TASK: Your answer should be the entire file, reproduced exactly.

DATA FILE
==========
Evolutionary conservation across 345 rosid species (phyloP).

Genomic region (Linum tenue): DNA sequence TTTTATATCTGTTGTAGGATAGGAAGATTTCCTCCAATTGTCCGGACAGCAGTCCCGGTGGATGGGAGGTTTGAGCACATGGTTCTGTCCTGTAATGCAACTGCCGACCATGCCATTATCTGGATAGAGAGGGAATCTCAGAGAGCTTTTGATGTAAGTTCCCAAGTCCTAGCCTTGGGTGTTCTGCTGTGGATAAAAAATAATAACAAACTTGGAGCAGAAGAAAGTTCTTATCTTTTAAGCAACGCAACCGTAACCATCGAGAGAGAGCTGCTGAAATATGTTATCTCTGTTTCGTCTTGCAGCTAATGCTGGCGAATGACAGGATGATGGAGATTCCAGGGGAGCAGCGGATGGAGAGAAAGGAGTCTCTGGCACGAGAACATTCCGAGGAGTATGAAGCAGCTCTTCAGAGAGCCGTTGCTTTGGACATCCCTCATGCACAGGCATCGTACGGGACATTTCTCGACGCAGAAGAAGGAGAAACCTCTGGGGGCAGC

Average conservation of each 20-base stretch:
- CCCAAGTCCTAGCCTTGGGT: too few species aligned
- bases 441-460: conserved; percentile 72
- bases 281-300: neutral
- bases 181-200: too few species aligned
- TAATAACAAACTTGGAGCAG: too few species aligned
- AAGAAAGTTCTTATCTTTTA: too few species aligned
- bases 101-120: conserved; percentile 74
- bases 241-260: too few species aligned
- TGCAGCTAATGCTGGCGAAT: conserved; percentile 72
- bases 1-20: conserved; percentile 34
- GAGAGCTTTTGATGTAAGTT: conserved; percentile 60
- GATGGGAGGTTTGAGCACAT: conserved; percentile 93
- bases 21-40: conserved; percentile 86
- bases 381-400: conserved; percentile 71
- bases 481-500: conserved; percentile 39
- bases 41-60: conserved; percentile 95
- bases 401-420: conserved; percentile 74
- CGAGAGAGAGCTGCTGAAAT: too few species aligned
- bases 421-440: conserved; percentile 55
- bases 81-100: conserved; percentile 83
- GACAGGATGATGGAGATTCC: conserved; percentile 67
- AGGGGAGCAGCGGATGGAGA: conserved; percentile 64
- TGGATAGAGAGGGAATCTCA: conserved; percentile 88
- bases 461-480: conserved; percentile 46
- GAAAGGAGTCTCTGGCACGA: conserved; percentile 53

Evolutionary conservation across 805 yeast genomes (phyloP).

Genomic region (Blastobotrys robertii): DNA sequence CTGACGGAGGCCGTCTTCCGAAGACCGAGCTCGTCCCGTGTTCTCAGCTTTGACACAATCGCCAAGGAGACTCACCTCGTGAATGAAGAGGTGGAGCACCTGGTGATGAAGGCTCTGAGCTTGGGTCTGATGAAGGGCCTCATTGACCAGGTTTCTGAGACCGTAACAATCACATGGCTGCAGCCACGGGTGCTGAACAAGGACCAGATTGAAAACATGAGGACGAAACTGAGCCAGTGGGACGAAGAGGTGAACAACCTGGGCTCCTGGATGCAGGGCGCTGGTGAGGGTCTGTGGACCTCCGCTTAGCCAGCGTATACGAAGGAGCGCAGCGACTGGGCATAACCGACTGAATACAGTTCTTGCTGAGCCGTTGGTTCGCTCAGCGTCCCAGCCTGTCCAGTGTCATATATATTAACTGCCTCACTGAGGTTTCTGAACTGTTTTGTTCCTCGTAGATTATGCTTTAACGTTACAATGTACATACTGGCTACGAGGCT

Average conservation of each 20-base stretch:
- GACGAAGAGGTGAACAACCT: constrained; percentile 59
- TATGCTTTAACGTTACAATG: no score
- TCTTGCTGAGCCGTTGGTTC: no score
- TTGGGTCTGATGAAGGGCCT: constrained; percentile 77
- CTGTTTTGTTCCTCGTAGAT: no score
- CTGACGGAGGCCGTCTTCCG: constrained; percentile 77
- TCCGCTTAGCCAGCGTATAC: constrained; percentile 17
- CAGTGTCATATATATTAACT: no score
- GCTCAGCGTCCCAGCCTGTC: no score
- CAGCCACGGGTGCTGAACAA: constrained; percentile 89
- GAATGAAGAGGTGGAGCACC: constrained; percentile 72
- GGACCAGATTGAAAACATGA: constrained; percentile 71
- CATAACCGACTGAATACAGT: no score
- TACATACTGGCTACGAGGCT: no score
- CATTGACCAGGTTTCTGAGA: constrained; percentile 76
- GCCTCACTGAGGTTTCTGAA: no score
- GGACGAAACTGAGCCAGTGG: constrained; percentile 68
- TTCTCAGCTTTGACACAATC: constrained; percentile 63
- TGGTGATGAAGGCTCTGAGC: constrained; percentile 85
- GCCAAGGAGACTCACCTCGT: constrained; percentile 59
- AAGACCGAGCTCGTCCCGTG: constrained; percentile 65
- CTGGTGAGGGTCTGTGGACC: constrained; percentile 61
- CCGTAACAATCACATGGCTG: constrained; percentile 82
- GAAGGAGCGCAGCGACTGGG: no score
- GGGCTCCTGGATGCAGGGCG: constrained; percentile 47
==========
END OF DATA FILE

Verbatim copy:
Evolutionary conservation across 345 rosid species (phyloP).

Genomic region (Linum tenue): DNA sequence TTTTATATCTGTTGTAGGATAGGAAGATTTCCTCCAATTGTCCGGACAGCAGTCCCGGTGGATGGGAGGTTTGAGCACATGGTTCTGTCCTGTAATGCAACTGCCGACCATGCCATTATCTGGATAGAGAGGGAATCTCAGAGAGCTTTTGATGTAAGTTCCCAAGTCCTAGCCTTGGGTGTTCTGCTGTGGATAAAAAATAATAACAAACTTGGAGCAGAAGAAAGTTCTTATCTTTTAAGCAACGCAACCGTAACCATCGAGAGAGAGCTGCTGAAATATGTTATCTCTGTTTCGTCTTGCAGCTAATGCTGGCGAATGACAGGATGATGGAGATTCCAGGGGAGCAGCGGATGGAGAGAAAGGAGTCTCTGGCACGAGAACATTCCGAGGAGTATGAAGCAGCTCTTCAGAGAGCCGTTGCTTTGGACATCCCTCATGCACAGGCATCGTACGGGACATTTCTCGACGCAGAAGAAGGAGAAACCTCTGGGGGCAGC

Average conservation of each 20-base stretch:
- CCCAAGTCCTAGCCTTGGGT: too few species aligned
- bases 441-460: conserved; percentile 72
- bases 281-300: neutral
- bases 181-200: too few species aligned
- TAATAACAAACTTGGAGCAG: too few species aligned
- AAGAAAGTTCTTATCTTTTA: too few species aligned
- bases 101-120: conserved; percentile 74
- bases 241-260: too few species aligned
- TGCAGCTAATGCTGGCGAAT: conserved; percentile 72
- bases 1-20: conserved; percentile 34
- GAGAGCTTTTGATGTAAGTT: conserved; percentile 60
- GATGGGAGGTTTGAGCACAT: conserved; percentile 93
- bases 21-40: conserved; percentile 86
- bases 381-400: conserved; percentile 71
- bases 481-500: conserved; percentile 39
- bases 41-60: conserved; percentile 95
- bases 401-420: conserved; percentile 74
- CGAGAGAGAGCTGCTGAAAT: too few species aligned
- bases 421-440: conserved; percentile 55
- bases 81-100: conserved; percentile 83
- GACAGGATGATGGAGATTCC: conserved; percentile 67
- AGGGGAGCAGCGGATGGAGA: conserved; percentile 64
- TGGATAGAGAGGGAATCTCA: conserved; percentile 88
- bases 461-480: conserved; percentile 46
- GAAAGGAGTCTCTGGCACGA: conserved; percentile 53

Evolutionary conservation across 805 yeast genomes (phyloP).

Genomic region (Blastobotrys robertii): DNA sequence CTGACGGAGGCCGTCTTCCGAAGACCGAGCTCGTCCCGTGTTCTCAGCTTTGACACAATCGCCAAGGAGACTCACCTCGTGAATGAAGAGGTGGAGCACCTGGTGATGAAGGCTCTGAGCTTGGGTCTGATGAAGGGCCTCATTGACCAGGTTTCTGAGACCGTAACAATCACATGGCTGCAGCCACGGGTGCTGAACAAGGACCAGATTGAAAACATGAGGACGAAACTGAGCCAGTGGGACGAAGAGGTGAACAACCTGGGCTCCTGGATGCAGGGCGCTGGTGAGGGTCTGTGGACCTCCGCTTAGCCAGCGTATACGAAGGAGCGCAGCGACTGGGCATAACCGACTGAATACAGTTCTTGCTGAGCCGTTGGTTCGCTCAGCGTCCCAGCCTGTCCAGTGTCATATATATTAACTGCCTCACTGAGGTTTCTGAACTGTTTTGTTCCTCGTAGATTATGCTTTAACGTTACAATGTACATACTGGCTACGAGGCT

Average conservation of each 20-base stretch:
- GACGAAGAGGTGAACAACCT: constrained; percentile 59
- TATGCTTTAACGTTACAATG: no score
- TCTTGCTGAGCCGTTGGTTC: no score
- TTGGGTCTGATGAAGGGCCT: constrained; percentile 77
- CTGTTTTGTTCCTCGTAGAT: no score
- CTGACGGAGGCCGTCTTCCG: constrained; percentile 77
- TCCGCTTAGCCAGCGTATAC: constrained; percentile 17
- CAGTGTCATATATATTAACT: no score
- GCTCAGCGTCCCAGCCTGTC: no score
- CAGCCACGGGTGCTGAACAA: constrained; percentile 89
- GAATGAAGAGGTGGAGCACC: constrained; percentile 72
- GGACCAGATTGAAAACATGA: constrained; percentile 71
- CATAACCGACTGAATACAGT: no score
- TACATACTGGCTACGAGGCT: no score
- CATTGACCAGGTTTCTGAGA: constrained; percentile 76
- GCCTCACTGAGGTTTCTGAA: no score
- GGACGAAACTGAGCCAGTGG: constrained; percentile 68
- TTCTCAGCTTTGACACAATC: constrained; percentile 63
- TGGTGATGAAGGCTCTGAGC: constrained; percentile 85
- GCCAAGGAGACTCACCTCGT: constrained; percentile 59
- AAGACCGAGCTCGTCCCGTG: constrained; percentile 65
- CTGGTGAGGGTCTGTGGACC: constrained; percentile 61
- CCGTAACAATCACATGGCTG: constrained; percentile 82
- GAAGGAGCGCAGCGACTGGG: no score
- GGGCTCCTGGATGCAGGGCG: constrained; percentile 47